ROCCO BALDELLI: Well, I probably hit my lowest point during Spring Training when I would go out there, and I would have trouble even hitting batting practice and going out there and jogging and playing catch. That was tough to take coming from a year ago when I felt pretty good when I finished off the 2006 season, to going into 2007, I struggled again with injuries, and to start up again struggling, it was very difficult to take.
But you know, I just continued thinking in my head that eventually I'd get back, something would happen. And I've done a lot of work with Ron Porterfield, our head trainer. He spent thousands of hours -- I don't even know how much time he's spent, but he's a friend of mine, and he's done a lot of work for me. And we went to see a lot of doctors and did a lot of work flying around the country. I take some medication now, which does help me, and that's probably what's gotten me back on the field.
When you got traded over here in the winter, and there's not a lot of history of success with this franchise, would you have dreamed at the time that you would be in this position where you would be pitching Game 3 of the American League Championship Series and beating the Red Sox in Fenway Park?
MATT GARZA: You know, when I got traded, obviously no, knowing the history of this franchise. But when I walked into spring training, I knew there was a possibility, just the excitement and the energy that flew through that clubhouse. Everybody was on that one mission, and that was to win.
We want to win now. We don't want to be the team that waits for later, we want to win now. With the acquisition of Cliff Floyd, Percival, Wheeler, Trever Miller, Hinske, guys that have had the experience of being here, they kind of lead the way and paved the road for us saying, guys, just keep fighting, keep believing. Don't ever give up, and with Joe's mantra, 9 = 8, we all fell into it. Play hard for nine and see what happens.
After June and we were sitting in first place, we were like, this thing works. Let's keep doing it. Let's keep winning it out.
When I first got traded, yes, there was a doubt. But walking into the clubhouse in Spring Training, it was like, we could actually pull this thing off.
Rocco, you told us the other day a lot of your buddies are die hard Red Sox fan. Do you expect to catch a lot of grief from them tomorrow, tonight?
ROCCO BALDELLI: I think most of my friends root for me and the Red Sox, if that's possible, so I don't think I'm going to catch much grief. I think pretty much most of them will say "congratulations" and "nice job" but still be disappointed that the Red Sox lost. That's kind of how it goes.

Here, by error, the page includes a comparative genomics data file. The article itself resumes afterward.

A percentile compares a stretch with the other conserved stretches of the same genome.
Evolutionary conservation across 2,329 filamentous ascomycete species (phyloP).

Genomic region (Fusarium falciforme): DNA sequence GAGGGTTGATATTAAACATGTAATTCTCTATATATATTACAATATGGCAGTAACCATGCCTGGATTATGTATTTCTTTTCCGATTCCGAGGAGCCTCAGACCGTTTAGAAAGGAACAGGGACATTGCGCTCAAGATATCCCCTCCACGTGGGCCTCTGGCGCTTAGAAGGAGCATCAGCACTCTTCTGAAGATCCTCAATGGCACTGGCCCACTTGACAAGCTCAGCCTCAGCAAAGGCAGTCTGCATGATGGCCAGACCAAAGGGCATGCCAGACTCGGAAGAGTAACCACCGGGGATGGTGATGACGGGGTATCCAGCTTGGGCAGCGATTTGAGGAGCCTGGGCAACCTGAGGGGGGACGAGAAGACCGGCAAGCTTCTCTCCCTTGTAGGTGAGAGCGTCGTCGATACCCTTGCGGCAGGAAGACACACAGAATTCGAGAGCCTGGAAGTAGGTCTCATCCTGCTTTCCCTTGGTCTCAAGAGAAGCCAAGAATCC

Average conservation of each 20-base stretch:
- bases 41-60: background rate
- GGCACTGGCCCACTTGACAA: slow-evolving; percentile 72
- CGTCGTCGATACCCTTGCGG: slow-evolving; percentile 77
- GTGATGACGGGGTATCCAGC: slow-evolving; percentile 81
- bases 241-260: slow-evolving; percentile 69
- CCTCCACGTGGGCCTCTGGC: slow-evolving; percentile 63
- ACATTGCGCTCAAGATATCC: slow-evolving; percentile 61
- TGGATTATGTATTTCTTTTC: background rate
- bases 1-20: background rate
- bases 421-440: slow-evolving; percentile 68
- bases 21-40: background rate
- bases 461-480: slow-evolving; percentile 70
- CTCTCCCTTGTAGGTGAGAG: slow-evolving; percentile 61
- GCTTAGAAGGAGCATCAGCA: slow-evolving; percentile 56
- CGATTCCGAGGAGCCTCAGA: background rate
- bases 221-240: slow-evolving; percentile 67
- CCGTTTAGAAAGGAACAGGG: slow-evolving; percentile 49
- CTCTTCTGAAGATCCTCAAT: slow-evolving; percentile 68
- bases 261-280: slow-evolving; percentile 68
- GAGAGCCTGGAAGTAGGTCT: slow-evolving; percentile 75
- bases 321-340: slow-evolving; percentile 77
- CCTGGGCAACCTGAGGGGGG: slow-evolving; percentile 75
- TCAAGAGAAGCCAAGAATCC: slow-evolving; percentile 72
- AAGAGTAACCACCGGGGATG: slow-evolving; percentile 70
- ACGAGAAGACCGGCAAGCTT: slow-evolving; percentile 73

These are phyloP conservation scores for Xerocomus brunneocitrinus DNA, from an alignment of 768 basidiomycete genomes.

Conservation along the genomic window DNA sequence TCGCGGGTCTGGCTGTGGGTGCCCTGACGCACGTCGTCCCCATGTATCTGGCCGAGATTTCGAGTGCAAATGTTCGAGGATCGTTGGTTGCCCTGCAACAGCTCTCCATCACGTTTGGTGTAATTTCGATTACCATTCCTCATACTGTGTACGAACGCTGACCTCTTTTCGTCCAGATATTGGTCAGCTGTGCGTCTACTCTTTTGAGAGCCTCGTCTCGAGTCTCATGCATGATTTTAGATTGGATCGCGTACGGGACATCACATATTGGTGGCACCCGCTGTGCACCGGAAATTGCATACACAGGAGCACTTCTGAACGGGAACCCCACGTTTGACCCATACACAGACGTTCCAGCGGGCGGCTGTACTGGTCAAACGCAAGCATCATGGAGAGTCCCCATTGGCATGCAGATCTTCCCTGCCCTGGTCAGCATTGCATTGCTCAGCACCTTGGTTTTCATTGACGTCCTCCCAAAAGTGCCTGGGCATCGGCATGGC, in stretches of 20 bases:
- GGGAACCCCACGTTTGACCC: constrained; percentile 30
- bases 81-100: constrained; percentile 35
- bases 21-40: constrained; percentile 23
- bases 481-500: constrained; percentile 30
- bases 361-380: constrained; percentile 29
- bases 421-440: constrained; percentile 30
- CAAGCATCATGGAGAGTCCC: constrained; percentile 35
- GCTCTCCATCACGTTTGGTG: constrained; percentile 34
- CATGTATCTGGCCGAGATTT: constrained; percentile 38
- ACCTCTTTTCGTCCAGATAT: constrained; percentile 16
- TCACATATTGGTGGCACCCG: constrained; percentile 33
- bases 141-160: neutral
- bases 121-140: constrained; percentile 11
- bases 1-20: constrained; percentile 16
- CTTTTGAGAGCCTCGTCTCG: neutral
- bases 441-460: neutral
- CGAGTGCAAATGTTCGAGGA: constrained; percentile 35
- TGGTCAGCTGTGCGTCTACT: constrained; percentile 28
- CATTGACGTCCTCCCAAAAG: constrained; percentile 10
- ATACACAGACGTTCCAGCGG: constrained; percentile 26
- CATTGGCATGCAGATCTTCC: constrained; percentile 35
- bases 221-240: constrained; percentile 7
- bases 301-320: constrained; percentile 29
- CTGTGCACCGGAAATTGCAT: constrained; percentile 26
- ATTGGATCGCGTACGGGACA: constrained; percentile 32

I was just wondering how gratifying, can you put into words, is this for you to be here right now and to be having success?
ROCCO BALDELLI: Well, that's something that I get asked a lot, but I do have trouble putting it into words. The way I try to describe it is if you get an unexpected gift that you're not really -- that you're not expecting, if I may repeat myself.
It's like you've got something that's very special, and it's not something that -- it's something that just kind of worked out. Playing with this team, we struggled for a long time, and those days were tough, because we would come in and play hard, and we just weren't very good.
We played as hard as we could; that wasn't the issue. It just didn't work out. But to start at the bottom and say that you were there those years and work your way all the way back up to where we're at now, I mean, that's about as rewarding a feeling, I think, as you can get.
Rocco, conditions like yours are not always well understood. How important is it to you to, A, give hope to people who are going through it, and also to bring an awareness and understanding of it to the public?
ROCCO BALDELLI: Well, it's tough, because I've been trying to just worry about getting back and playing. You know, I probably am not as read up as I should be on what I actually am dealing with. I just understand the feelings and what it feels like to go out there and try to play with it.
You know, if I can give hope to anyone that is struggling with the same problem as me, then I'm all for helping out anyone that I can.
You know, it is a difficult thing, and it's not very well understood, and before I was dealing with it, I probably had never heard of it, to be honest with you; and I'm sure most people haven't. I'm not upset that most people haven't, that's just the way it is.
Most people still -- they say mitochondrial disease, what is that? Then I try to get into explaining it, and it's not something that is very easy to explain.
It was a tough road. I mean, I didn't know what I had, to be honest with you, when I first was going through these sensations and feelings. And it was very scary. But like I said, I never gave up hope that I'd be able to come back.
MATT GARZA: I just want you guys for understanding that I don't like talking to the media the day before I pitch, and I want to thank everybody for being understanding about that.
Courtesy of FastScripts by ASAP Sports. This story was not subject to the approval of Major League Baseball or its clubs.